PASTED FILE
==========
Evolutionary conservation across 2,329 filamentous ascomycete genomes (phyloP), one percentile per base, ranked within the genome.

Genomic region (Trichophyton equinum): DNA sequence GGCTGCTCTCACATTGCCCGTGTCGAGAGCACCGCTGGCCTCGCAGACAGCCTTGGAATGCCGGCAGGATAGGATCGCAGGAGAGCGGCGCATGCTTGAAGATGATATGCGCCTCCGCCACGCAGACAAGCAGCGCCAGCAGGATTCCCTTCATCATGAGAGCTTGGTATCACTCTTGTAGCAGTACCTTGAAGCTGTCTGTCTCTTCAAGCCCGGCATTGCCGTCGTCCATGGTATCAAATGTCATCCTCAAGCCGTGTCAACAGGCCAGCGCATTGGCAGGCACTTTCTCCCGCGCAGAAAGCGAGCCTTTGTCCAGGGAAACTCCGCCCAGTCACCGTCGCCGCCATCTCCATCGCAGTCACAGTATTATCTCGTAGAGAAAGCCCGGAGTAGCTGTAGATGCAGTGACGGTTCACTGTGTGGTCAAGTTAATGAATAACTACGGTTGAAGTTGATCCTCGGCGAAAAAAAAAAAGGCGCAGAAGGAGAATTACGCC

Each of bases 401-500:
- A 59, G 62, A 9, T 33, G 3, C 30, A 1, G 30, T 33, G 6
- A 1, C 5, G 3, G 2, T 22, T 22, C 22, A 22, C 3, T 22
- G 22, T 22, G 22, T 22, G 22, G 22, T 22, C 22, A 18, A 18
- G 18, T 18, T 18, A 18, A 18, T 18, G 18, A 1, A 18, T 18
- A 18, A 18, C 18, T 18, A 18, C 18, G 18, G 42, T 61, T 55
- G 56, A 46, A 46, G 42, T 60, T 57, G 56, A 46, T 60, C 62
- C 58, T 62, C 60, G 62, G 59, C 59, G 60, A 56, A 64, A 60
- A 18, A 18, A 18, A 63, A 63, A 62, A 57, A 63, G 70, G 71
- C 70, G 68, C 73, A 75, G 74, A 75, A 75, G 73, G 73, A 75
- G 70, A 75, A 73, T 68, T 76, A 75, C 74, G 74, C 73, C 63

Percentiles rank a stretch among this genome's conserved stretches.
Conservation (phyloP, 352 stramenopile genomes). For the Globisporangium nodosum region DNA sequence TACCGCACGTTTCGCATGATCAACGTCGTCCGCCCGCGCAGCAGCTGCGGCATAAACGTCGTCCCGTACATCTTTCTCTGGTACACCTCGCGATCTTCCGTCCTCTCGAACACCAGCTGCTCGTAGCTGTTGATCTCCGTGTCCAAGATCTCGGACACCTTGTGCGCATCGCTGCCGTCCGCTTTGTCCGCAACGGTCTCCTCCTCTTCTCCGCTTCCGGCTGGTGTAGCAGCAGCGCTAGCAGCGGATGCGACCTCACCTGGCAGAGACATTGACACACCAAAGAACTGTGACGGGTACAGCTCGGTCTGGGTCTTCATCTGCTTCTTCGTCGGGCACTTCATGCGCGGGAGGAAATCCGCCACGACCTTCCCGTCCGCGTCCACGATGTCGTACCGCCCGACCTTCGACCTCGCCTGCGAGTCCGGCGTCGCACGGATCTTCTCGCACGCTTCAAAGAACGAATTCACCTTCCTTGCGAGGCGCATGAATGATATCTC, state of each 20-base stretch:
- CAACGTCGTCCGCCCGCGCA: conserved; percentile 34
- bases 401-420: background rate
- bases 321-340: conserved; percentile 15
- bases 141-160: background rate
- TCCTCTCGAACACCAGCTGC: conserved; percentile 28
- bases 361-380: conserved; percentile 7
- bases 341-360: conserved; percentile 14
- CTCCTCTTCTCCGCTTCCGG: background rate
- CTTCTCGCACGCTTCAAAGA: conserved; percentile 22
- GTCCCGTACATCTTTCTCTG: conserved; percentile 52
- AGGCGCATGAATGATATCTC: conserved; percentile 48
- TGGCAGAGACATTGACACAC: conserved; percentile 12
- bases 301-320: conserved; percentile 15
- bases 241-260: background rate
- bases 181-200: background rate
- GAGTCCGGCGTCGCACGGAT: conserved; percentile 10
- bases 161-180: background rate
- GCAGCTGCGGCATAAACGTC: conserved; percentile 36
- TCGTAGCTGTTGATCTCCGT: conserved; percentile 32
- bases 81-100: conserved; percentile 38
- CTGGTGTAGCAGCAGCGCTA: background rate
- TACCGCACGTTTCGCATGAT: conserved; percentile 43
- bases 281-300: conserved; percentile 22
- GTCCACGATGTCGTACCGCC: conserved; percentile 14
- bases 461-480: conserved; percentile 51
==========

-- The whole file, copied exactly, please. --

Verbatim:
Evolutionary conservation across 2,329 filamentous ascomycete genomes (phyloP), one percentile per base, ranked within the genome.

Genomic region (Trichophyton equinum): DNA sequence GGCTGCTCTCACATTGCCCGTGTCGAGAGCACCGCTGGCCTCGCAGACAGCCTTGGAATGCCGGCAGGATAGGATCGCAGGAGAGCGGCGCATGCTTGAAGATGATATGCGCCTCCGCCACGCAGACAAGCAGCGCCAGCAGGATTCCCTTCATCATGAGAGCTTGGTATCACTCTTGTAGCAGTACCTTGAAGCTGTCTGTCTCTTCAAGCCCGGCATTGCCGTCGTCCATGGTATCAAATGTCATCCTCAAGCCGTGTCAACAGGCCAGCGCATTGGCAGGCACTTTCTCCCGCGCAGAAAGCGAGCCTTTGTCCAGGGAAACTCCGCCCAGTCACCGTCGCCGCCATCTCCATCGCAGTCACAGTATTATCTCGTAGAGAAAGCCCGGAGTAGCTGTAGATGCAGTGACGGTTCACTGTGTGGTCAAGTTAATGAATAACTACGGTTGAAGTTGATCCTCGGCGAAAAAAAAAAAGGCGCAGAAGGAGAATTACGCC

Each of bases 401-500:
- A 59, G 62, A 9, T 33, G 3, C 30, A 1, G 30, T 33, G 6
- A 1, C 5, G 3, G 2, T 22, T 22, C 22, A 22, C 3, T 22
- G 22, T 22, G 22, T 22, G 22, G 22, T 22, C 22, A 18, A 18
- G 18, T 18, T 18, A 18, A 18, T 18, G 18, A 1, A 18, T 18
- A 18, A 18, C 18, T 18, A 18, C 18, G 18, G 42, T 61, T 55
- G 56, A 46, A 46, G 42, T 60, T 57, G 56, A 46, T 60, C 62
- C 58, T 62, C 60, G 62, G 59, C 59, G 60, A 56, A 64, A 60
- A 18, A 18, A 18, A 63, A 63, A 62, A 57, A 63, G 70, G 71
- C 70, G 68, C 73, A 75, G 74, A 75, A 75, G 73, G 73, A 75
- G 70, A 75, A 73, T 68, T 76, A 75, C 74, G 74, C 73, C 63

Percentiles rank a stretch among this genome's conserved stretches.
Conservation (phyloP, 352 stramenopile genomes). For the Globisporangium nodosum region DNA sequence TACCGCACGTTTCGCATGATCAACGTCGTCCGCCCGCGCAGCAGCTGCGGCATAAACGTCGTCCCGTACATCTTTCTCTGGTACACCTCGCGATCTTCCGTCCTCTCGAACACCAGCTGCTCGTAGCTGTTGATCTCCGTGTCCAAGATCTCGGACACCTTGTGCGCATCGCTGCCGTCCGCTTTGTCCGCAACGGTCTCCTCCTCTTCTCCGCTTCCGGCTGGTGTAGCAGCAGCGCTAGCAGCGGATGCGACCTCACCTGGCAGAGACATTGACACACCAAAGAACTGTGACGGGTACAGCTCGGTCTGGGTCTTCATCTGCTTCTTCGTCGGGCACTTCATGCGCGGGAGGAAATCCGCCACGACCTTCCCGTCCGCGTCCACGATGTCGTACCGCCCGACCTTCGACCTCGCCTGCGAGTCCGGCGTCGCACGGATCTTCTCGCACGCTTCAAAGAACGAATTCACCTTCCTTGCGAGGCGCATGAATGATATCTC, state of each 20-base stretch:
- CAACGTCGTCCGCCCGCGCA: conserved; percentile 34
- bases 401-420: background rate
- bases 321-340: conserved; percentile 15
- bases 141-160: background rate
- TCCTCTCGAACACCAGCTGC: conserved; percentile 28
- bases 361-380: conserved; percentile 7
- bases 341-360: conserved; percentile 14
- CTCCTCTTCTCCGCTTCCGG: background rate
- CTTCTCGCACGCTTCAAAGA: conserved; percentile 22
- GTCCCGTACATCTTTCTCTG: conserved; percentile 52
- AGGCGCATGAATGATATCTC: conserved; percentile 48
- TGGCAGAGACATTGACACAC: conserved; percentile 12
- bases 301-320: conserved; percentile 15
- bases 241-260: background rate
- bases 181-200: background rate
- GAGTCCGGCGTCGCACGGAT: conserved; percentile 10
- bases 161-180: background rate
- GCAGCTGCGGCATAAACGTC: conserved; percentile 36
- TCGTAGCTGTTGATCTCCGT: conserved; percentile 32
- bases 81-100: conserved; percentile 38
- CTGGTGTAGCAGCAGCGCTA: background rate
- TACCGCACGTTTCGCATGAT: conserved; percentile 43
- bases 281-300: conserved; percentile 22
- GTCCACGATGTCGTACCGCC: conserved; percentile 14
- bases 461-480: conserved; percentile 51